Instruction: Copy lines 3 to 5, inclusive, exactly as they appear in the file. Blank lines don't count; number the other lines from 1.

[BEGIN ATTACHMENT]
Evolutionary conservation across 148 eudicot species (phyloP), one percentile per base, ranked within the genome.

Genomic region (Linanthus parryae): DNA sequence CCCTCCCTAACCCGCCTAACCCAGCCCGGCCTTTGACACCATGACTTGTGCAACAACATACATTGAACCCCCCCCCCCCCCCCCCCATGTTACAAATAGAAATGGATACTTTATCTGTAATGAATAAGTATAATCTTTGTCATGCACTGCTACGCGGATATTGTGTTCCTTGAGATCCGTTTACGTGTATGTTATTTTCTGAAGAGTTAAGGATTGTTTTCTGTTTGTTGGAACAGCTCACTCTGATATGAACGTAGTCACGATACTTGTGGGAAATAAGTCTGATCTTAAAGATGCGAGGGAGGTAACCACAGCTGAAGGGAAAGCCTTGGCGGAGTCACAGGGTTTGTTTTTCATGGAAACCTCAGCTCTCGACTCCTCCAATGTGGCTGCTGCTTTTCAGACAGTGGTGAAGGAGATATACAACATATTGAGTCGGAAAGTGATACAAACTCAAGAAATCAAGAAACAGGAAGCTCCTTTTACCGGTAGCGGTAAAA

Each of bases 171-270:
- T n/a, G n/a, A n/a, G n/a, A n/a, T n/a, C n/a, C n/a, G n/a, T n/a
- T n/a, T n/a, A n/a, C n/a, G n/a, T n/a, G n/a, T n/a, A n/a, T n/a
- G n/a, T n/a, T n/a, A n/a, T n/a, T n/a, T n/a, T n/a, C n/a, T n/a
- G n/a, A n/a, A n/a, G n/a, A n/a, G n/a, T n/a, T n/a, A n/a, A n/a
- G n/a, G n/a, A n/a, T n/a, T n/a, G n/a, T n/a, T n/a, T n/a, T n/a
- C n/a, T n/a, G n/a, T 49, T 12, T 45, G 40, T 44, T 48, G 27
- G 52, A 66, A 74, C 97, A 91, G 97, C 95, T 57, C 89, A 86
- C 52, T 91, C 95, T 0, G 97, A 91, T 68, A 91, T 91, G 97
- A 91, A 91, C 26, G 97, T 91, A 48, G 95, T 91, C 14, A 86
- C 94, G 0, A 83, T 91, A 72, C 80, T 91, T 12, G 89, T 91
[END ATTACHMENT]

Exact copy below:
Each of bases 171-270:
- T n/a, G n/a, A n/a, G n/a, A n/a, T n/a, C n/a, C n/a, G n/a, T n/a
- T n/a, T n/a, A n/a, C n/a, G n/a, T n/a, G n/a, T n/a, A n/a, T n/a